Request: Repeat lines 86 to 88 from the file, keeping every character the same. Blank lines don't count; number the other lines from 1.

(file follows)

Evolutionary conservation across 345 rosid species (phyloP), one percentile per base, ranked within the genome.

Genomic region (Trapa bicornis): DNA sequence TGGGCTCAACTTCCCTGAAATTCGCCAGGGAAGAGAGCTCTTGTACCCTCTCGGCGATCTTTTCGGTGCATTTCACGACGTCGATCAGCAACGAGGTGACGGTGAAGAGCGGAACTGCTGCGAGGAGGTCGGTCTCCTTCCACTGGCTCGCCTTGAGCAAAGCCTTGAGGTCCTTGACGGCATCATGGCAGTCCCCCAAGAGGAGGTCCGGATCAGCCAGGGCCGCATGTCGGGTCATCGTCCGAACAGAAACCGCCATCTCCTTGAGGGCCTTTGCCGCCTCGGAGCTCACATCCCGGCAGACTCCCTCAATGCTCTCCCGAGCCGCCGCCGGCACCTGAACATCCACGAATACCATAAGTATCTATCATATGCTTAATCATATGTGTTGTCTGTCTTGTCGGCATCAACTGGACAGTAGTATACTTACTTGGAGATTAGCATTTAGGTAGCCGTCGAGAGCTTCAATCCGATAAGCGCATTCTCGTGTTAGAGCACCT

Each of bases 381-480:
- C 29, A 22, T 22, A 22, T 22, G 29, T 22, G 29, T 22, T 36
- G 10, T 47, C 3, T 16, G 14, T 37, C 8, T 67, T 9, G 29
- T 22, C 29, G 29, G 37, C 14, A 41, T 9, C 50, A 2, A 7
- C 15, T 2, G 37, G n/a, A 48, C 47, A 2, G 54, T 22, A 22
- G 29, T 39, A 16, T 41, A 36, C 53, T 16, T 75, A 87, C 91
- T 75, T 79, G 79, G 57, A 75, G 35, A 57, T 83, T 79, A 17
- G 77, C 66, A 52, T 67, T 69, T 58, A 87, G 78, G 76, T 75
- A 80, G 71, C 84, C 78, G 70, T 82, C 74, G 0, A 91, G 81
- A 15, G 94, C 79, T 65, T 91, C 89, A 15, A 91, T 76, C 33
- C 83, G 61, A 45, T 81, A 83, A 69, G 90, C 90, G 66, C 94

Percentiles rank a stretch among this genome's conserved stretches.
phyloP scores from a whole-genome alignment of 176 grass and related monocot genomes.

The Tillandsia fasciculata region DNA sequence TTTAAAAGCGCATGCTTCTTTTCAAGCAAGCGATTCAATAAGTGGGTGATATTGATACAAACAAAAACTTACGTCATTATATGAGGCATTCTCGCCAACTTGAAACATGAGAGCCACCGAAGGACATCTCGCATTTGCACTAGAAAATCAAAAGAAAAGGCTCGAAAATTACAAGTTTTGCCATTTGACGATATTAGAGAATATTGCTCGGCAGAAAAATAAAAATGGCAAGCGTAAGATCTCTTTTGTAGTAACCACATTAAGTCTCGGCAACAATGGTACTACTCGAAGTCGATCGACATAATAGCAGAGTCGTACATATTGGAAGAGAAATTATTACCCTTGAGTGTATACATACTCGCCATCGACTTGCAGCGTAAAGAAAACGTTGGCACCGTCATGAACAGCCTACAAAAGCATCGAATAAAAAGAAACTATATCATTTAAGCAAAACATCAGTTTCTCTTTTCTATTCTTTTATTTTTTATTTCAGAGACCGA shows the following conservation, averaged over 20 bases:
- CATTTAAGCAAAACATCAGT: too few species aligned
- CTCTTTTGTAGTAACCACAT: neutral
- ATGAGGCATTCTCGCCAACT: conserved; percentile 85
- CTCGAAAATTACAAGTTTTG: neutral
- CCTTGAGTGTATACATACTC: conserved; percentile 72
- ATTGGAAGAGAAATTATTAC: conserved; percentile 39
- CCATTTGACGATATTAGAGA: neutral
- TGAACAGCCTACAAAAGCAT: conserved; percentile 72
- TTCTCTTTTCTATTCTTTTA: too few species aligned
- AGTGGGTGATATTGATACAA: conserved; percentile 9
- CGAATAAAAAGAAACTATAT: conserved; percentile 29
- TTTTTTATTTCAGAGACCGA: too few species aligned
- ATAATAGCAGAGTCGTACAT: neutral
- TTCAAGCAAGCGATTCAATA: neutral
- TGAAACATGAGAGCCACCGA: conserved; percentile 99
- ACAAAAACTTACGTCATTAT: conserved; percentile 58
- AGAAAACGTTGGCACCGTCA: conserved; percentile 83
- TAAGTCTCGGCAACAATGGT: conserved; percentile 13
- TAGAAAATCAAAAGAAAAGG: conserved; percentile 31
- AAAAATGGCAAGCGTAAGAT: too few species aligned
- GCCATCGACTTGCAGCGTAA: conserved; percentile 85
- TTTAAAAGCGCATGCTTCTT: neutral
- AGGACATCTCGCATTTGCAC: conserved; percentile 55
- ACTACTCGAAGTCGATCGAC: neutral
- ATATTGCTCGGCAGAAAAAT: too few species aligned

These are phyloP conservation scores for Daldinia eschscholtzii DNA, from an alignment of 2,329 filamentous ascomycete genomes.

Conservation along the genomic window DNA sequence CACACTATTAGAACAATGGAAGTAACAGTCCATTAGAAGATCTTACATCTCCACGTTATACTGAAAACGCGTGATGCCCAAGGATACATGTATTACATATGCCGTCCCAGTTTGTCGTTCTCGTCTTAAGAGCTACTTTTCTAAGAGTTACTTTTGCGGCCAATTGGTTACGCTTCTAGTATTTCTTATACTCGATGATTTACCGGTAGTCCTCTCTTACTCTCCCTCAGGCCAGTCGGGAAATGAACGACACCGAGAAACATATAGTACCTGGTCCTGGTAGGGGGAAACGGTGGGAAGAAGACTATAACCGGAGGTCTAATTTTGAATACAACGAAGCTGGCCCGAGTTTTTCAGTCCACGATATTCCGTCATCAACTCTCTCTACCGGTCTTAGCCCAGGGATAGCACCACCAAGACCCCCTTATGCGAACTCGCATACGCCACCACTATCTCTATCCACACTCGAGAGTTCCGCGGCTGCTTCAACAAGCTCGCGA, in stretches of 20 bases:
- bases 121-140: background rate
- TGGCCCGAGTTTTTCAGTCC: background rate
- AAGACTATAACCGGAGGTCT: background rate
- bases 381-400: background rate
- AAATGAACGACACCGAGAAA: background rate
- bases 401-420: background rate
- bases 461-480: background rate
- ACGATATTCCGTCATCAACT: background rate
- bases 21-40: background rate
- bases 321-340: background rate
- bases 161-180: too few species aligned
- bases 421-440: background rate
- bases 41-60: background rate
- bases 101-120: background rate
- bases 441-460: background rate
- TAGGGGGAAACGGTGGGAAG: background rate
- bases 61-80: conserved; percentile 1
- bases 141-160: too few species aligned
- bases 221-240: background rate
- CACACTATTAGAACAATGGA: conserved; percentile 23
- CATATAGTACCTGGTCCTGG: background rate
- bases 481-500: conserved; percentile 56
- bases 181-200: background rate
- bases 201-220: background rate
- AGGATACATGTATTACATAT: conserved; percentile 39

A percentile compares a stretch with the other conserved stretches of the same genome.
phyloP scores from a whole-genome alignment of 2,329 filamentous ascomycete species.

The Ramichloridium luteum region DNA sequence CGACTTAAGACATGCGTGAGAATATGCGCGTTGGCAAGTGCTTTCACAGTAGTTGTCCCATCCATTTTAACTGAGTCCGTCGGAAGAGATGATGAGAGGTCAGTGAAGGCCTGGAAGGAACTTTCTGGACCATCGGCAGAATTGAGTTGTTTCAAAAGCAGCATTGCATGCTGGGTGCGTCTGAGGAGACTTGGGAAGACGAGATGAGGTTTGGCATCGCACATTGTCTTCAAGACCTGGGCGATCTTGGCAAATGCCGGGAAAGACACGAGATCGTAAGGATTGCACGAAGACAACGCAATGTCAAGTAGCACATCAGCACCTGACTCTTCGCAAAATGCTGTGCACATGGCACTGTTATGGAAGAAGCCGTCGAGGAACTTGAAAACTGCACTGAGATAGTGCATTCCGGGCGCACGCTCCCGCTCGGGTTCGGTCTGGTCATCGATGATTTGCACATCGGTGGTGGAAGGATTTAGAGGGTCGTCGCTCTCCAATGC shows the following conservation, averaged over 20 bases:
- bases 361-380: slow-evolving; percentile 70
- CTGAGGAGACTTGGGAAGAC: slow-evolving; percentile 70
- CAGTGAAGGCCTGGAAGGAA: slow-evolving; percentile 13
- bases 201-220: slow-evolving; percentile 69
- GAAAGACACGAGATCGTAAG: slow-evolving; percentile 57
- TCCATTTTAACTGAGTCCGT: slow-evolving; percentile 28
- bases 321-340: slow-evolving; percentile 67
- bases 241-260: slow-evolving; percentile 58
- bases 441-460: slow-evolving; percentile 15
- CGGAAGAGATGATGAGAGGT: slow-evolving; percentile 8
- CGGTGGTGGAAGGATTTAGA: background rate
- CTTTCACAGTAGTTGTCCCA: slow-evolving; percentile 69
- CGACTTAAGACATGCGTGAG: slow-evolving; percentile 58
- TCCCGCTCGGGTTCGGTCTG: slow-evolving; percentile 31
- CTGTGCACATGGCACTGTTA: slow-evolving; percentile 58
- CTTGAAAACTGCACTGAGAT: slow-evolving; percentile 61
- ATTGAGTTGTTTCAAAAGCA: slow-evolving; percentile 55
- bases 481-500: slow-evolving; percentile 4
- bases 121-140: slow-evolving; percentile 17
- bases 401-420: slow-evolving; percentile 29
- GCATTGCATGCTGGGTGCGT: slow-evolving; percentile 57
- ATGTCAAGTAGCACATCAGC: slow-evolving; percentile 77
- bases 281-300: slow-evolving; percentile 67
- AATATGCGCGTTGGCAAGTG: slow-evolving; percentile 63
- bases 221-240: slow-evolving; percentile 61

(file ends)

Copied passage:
- CTGTGCACATGGCACTGTTA: slow-evolving; percentile 58
- CTTGAAAACTGCACTGAGAT: slow-evolving; percentile 61
- ATTGAGTTGTTTCAAAAGCA: slow-evolving; percentile 55